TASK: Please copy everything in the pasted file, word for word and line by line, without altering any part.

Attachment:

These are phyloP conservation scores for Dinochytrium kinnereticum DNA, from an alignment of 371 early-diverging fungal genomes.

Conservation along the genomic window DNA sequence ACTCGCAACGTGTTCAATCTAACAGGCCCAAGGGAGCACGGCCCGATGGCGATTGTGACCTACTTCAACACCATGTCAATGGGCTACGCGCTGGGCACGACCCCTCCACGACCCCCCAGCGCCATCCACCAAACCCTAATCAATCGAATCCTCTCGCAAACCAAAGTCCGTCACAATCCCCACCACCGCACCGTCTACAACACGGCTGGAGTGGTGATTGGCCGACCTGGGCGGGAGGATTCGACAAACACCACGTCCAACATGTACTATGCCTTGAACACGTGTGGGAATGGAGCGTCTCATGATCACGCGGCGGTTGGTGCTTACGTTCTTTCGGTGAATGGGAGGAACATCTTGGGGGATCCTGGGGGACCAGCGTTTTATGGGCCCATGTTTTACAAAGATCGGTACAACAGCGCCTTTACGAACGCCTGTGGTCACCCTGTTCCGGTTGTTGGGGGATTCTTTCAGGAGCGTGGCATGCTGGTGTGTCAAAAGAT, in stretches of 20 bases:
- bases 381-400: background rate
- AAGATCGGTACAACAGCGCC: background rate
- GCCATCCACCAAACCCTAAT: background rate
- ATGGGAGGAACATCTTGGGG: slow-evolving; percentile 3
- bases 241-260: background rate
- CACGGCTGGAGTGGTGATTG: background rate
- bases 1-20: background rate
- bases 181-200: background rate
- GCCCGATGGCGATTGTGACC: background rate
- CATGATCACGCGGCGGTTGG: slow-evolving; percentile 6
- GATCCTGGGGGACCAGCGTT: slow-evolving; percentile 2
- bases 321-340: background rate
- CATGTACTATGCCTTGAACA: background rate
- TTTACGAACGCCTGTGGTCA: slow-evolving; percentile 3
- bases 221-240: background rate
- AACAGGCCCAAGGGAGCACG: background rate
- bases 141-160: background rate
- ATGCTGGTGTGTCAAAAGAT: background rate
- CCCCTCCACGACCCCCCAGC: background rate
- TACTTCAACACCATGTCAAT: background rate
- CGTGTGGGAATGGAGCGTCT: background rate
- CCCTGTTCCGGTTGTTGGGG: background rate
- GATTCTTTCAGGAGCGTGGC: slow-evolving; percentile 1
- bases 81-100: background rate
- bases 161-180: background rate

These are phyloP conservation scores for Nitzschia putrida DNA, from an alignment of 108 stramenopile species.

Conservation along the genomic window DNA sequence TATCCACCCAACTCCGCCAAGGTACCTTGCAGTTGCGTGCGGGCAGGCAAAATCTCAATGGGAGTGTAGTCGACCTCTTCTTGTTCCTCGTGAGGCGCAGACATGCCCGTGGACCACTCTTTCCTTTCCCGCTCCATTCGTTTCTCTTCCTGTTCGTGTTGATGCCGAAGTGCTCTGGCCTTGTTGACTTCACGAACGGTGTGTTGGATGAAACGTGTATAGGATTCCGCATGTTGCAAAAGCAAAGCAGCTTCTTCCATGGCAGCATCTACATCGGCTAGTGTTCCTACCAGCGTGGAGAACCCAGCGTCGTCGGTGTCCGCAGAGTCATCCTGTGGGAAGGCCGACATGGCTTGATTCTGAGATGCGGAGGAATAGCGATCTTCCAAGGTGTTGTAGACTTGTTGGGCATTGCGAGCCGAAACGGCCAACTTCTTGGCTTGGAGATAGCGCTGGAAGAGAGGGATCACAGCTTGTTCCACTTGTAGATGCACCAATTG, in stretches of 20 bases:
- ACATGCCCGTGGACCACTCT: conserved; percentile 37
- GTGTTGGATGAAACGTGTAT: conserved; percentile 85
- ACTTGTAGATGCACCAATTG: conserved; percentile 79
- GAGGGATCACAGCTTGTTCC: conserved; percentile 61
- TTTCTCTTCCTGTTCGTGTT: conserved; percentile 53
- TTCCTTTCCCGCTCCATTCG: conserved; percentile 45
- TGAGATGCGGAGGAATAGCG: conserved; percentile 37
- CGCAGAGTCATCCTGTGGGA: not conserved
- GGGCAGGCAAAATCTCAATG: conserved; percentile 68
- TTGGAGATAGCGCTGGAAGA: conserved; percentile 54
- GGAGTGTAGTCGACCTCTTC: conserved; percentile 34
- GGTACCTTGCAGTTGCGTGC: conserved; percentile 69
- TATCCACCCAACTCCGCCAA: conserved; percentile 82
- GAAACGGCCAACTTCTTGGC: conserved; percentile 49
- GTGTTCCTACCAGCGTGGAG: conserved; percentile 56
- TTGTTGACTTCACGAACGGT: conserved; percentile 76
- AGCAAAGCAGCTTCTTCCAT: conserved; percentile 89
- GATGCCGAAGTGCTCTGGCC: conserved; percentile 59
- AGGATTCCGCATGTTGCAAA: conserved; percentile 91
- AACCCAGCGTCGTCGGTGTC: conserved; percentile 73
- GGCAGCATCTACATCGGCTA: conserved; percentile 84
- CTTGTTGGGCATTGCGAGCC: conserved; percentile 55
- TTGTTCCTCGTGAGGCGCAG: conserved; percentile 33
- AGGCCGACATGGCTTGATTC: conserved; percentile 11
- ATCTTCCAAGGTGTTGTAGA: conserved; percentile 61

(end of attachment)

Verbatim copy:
These are phyloP conservation scores for Dinochytrium kinnereticum DNA, from an alignment of 371 early-diverging fungal genomes.

Conservation along the genomic window DNA sequence ACTCGCAACGTGTTCAATCTAACAGGCCCAAGGGAGCACGGCCCGATGGCGATTGTGACCTACTTCAACACCATGTCAATGGGCTACGCGCTGGGCACGACCCCTCCACGACCCCCCAGCGCCATCCACCAAACCCTAATCAATCGAATCCTCTCGCAAACCAAAGTCCGTCACAATCCCCACCACCGCACCGTCTACAACACGGCTGGAGTGGTGATTGGCCGACCTGGGCGGGAGGATTCGACAAACACCACGTCCAACATGTACTATGCCTTGAACACGTGTGGGAATGGAGCGTCTCATGATCACGCGGCGGTTGGTGCTTACGTTCTTTCGGTGAATGGGAGGAACATCTTGGGGGATCCTGGGGGACCAGCGTTTTATGGGCCCATGTTTTACAAAGATCGGTACAACAGCGCCTTTACGAACGCCTGTGGTCACCCTGTTCCGGTTGTTGGGGGATTCTTTCAGGAGCGTGGCATGCTGGTGTGTCAAAAGAT, in stretches of 20 bases:
- bases 381-400: background rate
- AAGATCGGTACAACAGCGCC: background rate
- GCCATCCACCAAACCCTAAT: background rate
- ATGGGAGGAACATCTTGGGG: slow-evolving; percentile 3
- bases 241-260: background rate
- CACGGCTGGAGTGGTGATTG: background rate
- bases 1-20: background rate
- bases 181-200: background rate
- GCCCGATGGCGATTGTGACC: background rate
- CATGATCACGCGGCGGTTGG: slow-evolving; percentile 6
- GATCCTGGGGGACCAGCGTT: slow-evolving; percentile 2
- bases 321-340: background rate
- CATGTACTATGCCTTGAACA: background rate
- TTTACGAACGCCTGTGGTCA: slow-evolving; percentile 3
- bases 221-240: background rate
- AACAGGCCCAAGGGAGCACG: background rate
- bases 141-160: background rate
- ATGCTGGTGTGTCAAAAGAT: background rate
- CCCCTCCACGACCCCCCAGC: background rate
- TACTTCAACACCATGTCAAT: background rate
- CGTGTGGGAATGGAGCGTCT: background rate
- CCCTGTTCCGGTTGTTGGGG: background rate
- GATTCTTTCAGGAGCGTGGC: slow-evolving; percentile 1
- bases 81-100: background rate
- bases 161-180: background rate

These are phyloP conservation scores for Nitzschia putrida DNA, from an alignment of 108 stramenopile species.

Conservation along the genomic window DNA sequence TATCCACCCAACTCCGCCAAGGTACCTTGCAGTTGCGTGCGGGCAGGCAAAATCTCAATGGGAGTGTAGTCGACCTCTTCTTGTTCCTCGTGAGGCGCAGACATGCCCGTGGACCACTCTTTCCTTTCCCGCTCCATTCGTTTCTCTTCCTGTTCGTGTTGATGCCGAAGTGCTCTGGCCTTGTTGACTTCACGAACGGTGTGTTGGATGAAACGTGTATAGGATTCCGCATGTTGCAAAAGCAAAGCAGCTTCTTCCATGGCAGCATCTACATCGGCTAGTGTTCCTACCAGCGTGGAGAACCCAGCGTCGTCGGTGTCCGCAGAGTCATCCTGTGGGAAGGCCGACATGGCTTGATTCTGAGATGCGGAGGAATAGCGATCTTCCAAGGTGTTGTAGACTTGTTGGGCATTGCGAGCCGAAACGGCCAACTTCTTGGCTTGGAGATAGCGCTGGAAGAGAGGGATCACAGCTTGTTCCACTTGTAGATGCACCAATTG, in stretches of 20 bases:
- ACATGCCCGTGGACCACTCT: conserved; percentile 37
- GTGTTGGATGAAACGTGTAT: conserved; percentile 85
- ACTTGTAGATGCACCAATTG: conserved; percentile 79
- GAGGGATCACAGCTTGTTCC: conserved; percentile 61
- TTTCTCTTCCTGTTCGTGTT: conserved; percentile 53
- TTCCTTTCCCGCTCCATTCG: conserved; percentile 45
- TGAGATGCGGAGGAATAGCG: conserved; percentile 37
- CGCAGAGTCATCCTGTGGGA: not conserved
- GGGCAGGCAAAATCTCAATG: conserved; percentile 68
- TTGGAGATAGCGCTGGAAGA: conserved; percentile 54
- GGAGTGTAGTCGACCTCTTC: conserved; percentile 34
- GGTACCTTGCAGTTGCGTGC: conserved; percentile 69
- TATCCACCCAACTCCGCCAA: conserved; percentile 82
- GAAACGGCCAACTTCTTGGC: conserved; percentile 49
- GTGTTCCTACCAGCGTGGAG: conserved; percentile 56
- TTGTTGACTTCACGAACGGT: conserved; percentile 76
- AGCAAAGCAGCTTCTTCCAT: conserved; percentile 89
- GATGCCGAAGTGCTCTGGCC: conserved; percentile 59
- AGGATTCCGCATGTTGCAAA: conserved; percentile 91
- AACCCAGCGTCGTCGGTGTC: conserved; percentile 73
- GGCAGCATCTACATCGGCTA: conserved; percentile 84
- CTTGTTGGGCATTGCGAGCC: conserved; percentile 55
- TTGTTCCTCGTGAGGCGCAG: conserved; percentile 33
- AGGCCGACATGGCTTGATTC: conserved; percentile 11
- ATCTTCCAAGGTGTTGTAGA: conserved; percentile 61